A long-awaited piece of legislation that will expand Illinois' Vegas casino industry has passed the Illinois legislature and been signed into law. The so-called “gambling-expansion legislation” will allow a casino to be built in the southern suburbs of Chicago. Now, the question on everyone’s minds is, where?
Planners have been preparing for the establishment of a suburban casino for years but the site is yet to be determined. Numerous towns, hoping for jobs and tax revenues, are vying to bring the facility to their community. The towns that are lobbying to have the casino built within their boundaries include Crestwood, Country Club Hills, Lynnwood, East Hazel Crest, Ford Heights, Lynwood, Matteson, Homewood and Tinley Park.
Crestwood mayor Lou Presta said that no one knows where the site will ultimately be located. “Your guess is as good as mine. We all believe we have the best site.”
As each of the south suburban towns try to convince state officials that their locale will be the best site for the new casino, a derby-like sweepstakes is developing. The gaming legislation was a surprise to everyone, bestowing not one but two gaming facilities for the south suburbs. In addition to the casino, the bill includes provisions to build a horse racing track – called a “racino” -- which can include up to 1,200 gaming positions.
Ultimately, the Illinois Gaming Board will decide the location in which the racino and the casino will be built. It’s assumed that whichever town is chosen will partner with private developers to submit plans for consideration.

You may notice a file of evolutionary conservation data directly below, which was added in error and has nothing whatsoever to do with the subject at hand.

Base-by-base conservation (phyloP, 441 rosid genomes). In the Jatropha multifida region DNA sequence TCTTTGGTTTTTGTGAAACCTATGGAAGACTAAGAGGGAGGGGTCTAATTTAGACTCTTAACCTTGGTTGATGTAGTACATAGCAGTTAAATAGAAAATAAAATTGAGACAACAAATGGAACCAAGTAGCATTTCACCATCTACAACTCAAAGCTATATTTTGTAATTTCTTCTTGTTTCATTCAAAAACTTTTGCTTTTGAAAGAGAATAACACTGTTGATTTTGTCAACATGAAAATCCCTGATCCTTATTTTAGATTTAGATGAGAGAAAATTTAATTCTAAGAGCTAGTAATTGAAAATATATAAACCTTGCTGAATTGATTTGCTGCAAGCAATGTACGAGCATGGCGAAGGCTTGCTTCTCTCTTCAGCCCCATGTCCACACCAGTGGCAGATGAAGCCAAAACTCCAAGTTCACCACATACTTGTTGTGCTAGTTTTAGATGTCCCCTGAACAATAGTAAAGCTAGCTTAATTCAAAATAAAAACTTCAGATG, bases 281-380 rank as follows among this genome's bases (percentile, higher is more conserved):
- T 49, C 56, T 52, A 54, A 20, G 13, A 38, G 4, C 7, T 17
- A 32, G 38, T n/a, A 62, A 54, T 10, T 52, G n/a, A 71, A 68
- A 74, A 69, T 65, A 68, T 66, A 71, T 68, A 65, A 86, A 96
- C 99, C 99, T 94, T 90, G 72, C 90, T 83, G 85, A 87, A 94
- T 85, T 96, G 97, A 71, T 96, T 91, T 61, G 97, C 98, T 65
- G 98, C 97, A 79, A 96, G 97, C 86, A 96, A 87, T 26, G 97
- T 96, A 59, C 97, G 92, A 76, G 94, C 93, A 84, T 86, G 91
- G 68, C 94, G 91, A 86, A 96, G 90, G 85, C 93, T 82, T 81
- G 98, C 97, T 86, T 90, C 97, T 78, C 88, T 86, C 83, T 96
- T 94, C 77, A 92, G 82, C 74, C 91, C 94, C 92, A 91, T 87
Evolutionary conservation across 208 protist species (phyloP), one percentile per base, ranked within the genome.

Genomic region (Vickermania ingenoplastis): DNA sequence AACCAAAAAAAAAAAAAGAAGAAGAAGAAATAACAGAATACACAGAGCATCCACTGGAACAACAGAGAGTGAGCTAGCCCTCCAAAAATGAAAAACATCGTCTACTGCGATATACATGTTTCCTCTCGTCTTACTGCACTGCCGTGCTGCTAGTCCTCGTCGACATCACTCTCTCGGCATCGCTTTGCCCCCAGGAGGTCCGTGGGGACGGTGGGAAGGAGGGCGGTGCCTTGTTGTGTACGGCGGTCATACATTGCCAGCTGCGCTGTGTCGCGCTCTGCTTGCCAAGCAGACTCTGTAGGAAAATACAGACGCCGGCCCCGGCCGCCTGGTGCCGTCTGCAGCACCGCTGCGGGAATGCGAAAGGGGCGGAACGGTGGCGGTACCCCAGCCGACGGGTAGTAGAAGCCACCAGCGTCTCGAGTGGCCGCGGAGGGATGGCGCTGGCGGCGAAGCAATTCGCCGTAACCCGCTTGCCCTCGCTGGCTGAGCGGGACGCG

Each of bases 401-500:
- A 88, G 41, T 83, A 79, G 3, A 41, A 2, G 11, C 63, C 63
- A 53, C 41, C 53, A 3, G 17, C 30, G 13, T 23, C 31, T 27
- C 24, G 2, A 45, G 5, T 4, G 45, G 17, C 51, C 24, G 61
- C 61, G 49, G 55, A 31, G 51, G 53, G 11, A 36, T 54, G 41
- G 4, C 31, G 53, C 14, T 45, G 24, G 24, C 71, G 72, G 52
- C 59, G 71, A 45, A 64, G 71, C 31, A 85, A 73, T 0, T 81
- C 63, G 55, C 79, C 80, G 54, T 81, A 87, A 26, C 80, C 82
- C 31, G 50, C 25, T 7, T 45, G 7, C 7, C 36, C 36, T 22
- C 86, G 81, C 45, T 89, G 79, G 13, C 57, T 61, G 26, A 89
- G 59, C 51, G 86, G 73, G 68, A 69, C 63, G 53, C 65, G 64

A spokesman for the gaming board was unable to offer specifics about how the application process will proceed and what the next steps will be. Gaming board spokesman Gene O’Shea said “The next step is that the governor has to sign the legislation. The board can’t take any action until the governor signs the legislation into law.”
It’s not clear when Governor J.B. Pritzker will sign the bill. Until then, the board can’t formally open the process to seek requests for proposals. The board’s next regular meeting is scheduled for Aug. 1, but it could call a special meeting sometime sooner.
No decision will be made for the next few months on the site of the new south suburban casino. The five-member gaming board has one vacancy and board chair Don Tracy, who was appointed by former Gov. Bruce Rauner, will be stepping down as board chair next month when his term expires. Pritzker must appoint two new members to the board before it can meet to decide on the site for the new casino..
While the board awaits reorganization, six south suburban towns are positioning themselves as the best location for a casino. Much of the language of the legislation is unclear but it does specify that the new south suburban casino would be located in one of six townships: Bremen, Calumet, Bloom, Thornton, Worth or Rich. The “racino” will be built within one of these townships or in Orland.
Country Club Hills Mayor James Ford, whose village’s proposed site is near the intersection of Interstates 57 and 80, said “We’ve always had the best site. We could easily facilitate a casino there.” Ford said that most of the land is privately owned, though some of it is owned by the village. The site is vacant and ready for development. “No other town can match the traffic count that we offer,” Ford said.
Crestwood’s plans involve hosting a casino site on about 50 acres that’s presently owned by the Metropolitan Water Reclamation District. The casino would be built, if Crestwood receives the license, along the Cal-Sag Channel near Cicero Avenue and Cal-Sag Road. Crestwood mayor Lou Presta commented that “I think we have a good spot.”